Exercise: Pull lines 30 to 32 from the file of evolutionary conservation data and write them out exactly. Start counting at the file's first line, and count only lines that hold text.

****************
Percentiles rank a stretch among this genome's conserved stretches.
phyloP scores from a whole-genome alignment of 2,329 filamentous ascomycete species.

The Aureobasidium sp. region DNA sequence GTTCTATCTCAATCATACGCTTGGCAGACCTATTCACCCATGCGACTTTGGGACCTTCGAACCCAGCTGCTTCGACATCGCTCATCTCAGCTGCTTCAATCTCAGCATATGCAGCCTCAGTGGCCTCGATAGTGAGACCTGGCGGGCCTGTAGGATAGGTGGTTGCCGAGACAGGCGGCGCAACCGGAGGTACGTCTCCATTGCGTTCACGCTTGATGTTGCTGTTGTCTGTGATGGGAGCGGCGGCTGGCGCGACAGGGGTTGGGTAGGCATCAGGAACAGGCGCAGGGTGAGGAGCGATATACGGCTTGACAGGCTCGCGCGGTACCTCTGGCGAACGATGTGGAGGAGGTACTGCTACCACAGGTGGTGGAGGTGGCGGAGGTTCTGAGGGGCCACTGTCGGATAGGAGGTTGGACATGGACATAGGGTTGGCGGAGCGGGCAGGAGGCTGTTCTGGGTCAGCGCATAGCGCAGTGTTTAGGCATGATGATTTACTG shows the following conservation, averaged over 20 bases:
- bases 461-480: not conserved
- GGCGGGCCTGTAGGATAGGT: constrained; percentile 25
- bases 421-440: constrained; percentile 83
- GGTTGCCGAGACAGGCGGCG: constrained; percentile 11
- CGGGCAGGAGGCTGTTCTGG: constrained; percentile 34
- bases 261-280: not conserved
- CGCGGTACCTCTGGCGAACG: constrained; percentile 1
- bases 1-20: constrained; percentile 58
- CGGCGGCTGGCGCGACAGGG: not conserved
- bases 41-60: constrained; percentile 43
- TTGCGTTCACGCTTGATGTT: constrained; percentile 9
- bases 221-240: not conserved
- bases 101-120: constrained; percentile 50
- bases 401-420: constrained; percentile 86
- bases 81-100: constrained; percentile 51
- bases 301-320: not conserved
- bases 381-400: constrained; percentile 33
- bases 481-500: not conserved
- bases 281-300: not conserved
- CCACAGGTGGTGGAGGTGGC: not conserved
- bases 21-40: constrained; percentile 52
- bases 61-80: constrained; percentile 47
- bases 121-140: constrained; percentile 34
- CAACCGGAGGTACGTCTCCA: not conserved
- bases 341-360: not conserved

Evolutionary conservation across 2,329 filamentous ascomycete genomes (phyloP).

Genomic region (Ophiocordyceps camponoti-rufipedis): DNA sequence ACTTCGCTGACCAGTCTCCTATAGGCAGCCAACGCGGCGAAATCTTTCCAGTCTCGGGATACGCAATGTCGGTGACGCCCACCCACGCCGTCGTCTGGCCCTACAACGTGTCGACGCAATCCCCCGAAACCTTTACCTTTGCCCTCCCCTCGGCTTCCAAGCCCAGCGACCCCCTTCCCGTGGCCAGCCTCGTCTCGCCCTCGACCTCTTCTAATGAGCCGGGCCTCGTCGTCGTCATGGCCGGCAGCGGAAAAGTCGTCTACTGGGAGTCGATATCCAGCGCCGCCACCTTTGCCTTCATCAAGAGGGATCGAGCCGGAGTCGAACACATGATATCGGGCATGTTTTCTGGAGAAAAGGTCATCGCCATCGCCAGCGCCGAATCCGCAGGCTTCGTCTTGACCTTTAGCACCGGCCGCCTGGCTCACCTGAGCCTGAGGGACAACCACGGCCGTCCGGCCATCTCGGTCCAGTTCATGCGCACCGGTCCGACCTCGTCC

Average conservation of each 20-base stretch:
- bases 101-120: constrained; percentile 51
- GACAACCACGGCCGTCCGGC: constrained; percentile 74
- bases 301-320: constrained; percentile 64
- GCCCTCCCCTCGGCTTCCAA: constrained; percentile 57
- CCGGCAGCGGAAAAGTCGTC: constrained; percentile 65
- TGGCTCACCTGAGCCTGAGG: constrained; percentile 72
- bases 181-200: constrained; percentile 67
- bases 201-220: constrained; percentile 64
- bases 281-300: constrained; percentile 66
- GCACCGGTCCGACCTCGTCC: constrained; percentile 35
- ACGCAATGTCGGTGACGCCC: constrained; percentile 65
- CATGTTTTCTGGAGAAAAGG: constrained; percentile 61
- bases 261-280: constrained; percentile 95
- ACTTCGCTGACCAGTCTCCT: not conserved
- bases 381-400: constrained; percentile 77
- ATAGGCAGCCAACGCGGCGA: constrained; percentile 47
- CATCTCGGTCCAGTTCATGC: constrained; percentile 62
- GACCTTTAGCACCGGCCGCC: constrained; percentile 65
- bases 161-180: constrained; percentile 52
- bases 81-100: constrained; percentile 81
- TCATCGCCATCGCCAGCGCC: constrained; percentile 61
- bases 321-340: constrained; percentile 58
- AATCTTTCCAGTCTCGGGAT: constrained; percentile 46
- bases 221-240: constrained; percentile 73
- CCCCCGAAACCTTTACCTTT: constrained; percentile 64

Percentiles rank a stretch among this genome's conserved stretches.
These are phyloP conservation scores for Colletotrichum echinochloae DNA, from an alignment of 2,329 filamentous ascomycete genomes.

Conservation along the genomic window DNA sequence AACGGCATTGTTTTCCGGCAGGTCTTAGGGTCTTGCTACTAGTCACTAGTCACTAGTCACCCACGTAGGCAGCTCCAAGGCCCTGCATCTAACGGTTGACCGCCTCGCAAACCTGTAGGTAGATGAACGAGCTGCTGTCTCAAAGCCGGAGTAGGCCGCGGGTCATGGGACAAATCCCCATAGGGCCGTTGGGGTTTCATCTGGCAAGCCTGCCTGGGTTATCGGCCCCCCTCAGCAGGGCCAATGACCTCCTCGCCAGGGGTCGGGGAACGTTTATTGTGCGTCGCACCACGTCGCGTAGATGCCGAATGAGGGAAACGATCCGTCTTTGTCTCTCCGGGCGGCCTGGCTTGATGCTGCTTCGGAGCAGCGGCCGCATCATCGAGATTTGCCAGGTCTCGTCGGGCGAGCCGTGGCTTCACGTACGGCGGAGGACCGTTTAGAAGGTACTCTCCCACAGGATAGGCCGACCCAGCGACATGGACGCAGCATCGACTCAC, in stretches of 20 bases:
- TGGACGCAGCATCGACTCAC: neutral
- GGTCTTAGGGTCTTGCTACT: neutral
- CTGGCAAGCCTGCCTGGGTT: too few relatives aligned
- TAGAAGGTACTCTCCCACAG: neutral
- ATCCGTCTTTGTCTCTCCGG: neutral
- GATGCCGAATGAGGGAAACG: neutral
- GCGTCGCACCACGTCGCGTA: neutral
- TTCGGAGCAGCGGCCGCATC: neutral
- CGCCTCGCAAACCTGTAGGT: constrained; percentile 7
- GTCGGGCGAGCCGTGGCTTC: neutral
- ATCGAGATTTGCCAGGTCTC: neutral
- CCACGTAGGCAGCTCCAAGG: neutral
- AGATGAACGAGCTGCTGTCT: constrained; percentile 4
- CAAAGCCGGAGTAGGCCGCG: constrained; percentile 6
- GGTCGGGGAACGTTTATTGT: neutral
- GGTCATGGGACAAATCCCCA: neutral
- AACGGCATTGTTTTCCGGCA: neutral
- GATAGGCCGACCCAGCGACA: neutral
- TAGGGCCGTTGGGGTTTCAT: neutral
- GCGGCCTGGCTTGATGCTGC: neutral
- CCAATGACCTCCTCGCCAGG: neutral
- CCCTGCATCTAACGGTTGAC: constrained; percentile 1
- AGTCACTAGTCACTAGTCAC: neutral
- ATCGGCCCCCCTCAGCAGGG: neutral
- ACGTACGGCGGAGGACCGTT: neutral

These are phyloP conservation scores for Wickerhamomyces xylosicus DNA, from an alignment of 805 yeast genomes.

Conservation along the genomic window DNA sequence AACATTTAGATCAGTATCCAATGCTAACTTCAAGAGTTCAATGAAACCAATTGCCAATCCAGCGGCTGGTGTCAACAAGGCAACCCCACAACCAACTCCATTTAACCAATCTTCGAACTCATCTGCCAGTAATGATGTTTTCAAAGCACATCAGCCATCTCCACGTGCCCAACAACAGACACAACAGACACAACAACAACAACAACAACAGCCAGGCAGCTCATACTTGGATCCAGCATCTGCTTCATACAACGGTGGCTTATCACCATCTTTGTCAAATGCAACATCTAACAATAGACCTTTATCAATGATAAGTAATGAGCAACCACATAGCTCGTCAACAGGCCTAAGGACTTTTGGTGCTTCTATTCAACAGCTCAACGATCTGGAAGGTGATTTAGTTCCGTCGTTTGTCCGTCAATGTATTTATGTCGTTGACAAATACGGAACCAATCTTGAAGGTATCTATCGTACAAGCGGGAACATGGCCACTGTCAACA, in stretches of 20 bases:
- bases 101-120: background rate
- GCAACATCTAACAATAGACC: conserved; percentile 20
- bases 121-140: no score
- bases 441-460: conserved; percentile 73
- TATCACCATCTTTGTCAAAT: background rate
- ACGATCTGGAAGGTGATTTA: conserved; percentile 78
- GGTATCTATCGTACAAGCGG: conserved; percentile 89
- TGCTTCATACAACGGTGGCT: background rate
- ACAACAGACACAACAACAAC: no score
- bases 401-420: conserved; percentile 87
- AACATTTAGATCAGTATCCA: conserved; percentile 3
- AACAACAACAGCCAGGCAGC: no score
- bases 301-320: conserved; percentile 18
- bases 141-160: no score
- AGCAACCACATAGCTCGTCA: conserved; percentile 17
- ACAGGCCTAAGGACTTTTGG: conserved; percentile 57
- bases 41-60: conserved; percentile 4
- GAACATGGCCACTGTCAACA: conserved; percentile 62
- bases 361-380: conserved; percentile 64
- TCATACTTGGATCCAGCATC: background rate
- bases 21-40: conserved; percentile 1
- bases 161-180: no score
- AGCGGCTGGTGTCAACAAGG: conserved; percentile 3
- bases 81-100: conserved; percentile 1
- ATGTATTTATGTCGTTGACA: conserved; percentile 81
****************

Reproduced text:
Genomic region (Ophiocordyceps camponoti-rufipedis): DNA sequence ACTTCGCTGACCAGTCTCCTATAGGCAGCCAACGCGGCGAAATCTTTCCAGTCTCGGGATACGCAATGTCGGTGACGCCCACCCACGCCGTCGTCTGGCCCTACAACGTGTCGACGCAATCCCCCGAAACCTTTACCTTTGCCCTCCCCTCGGCTTCCAAGCCCAGCGACCCCCTTCCCGTGGCCAGCCTCGTCTCGCCCTCGACCTCTTCTAATGAGCCGGGCCTCGTCGTCGTCATGGCCGGCAGCGGAAAAGTCGTCTACTGGGAGTCGATATCCAGCGCCGCCACCTTTGCCTTCATCAAGAGGGATCGAGCCGGAGTCGAACACATGATATCGGGCATGTTTTCTGGAGAAAAGGTCATCGCCATCGCCAGCGCCGAATCCGCAGGCTTCGTCTTGACCTTTAGCACCGGCCGCCTGGCTCACCTGAGCCTGAGGGACAACCACGGCCGTCCGGCCATCTCGGTCCAGTTCATGCGCACCGGTCCGACCTCGTCC

Average conservation of each 20-base stretch:
- bases 101-120: constrained; percentile 51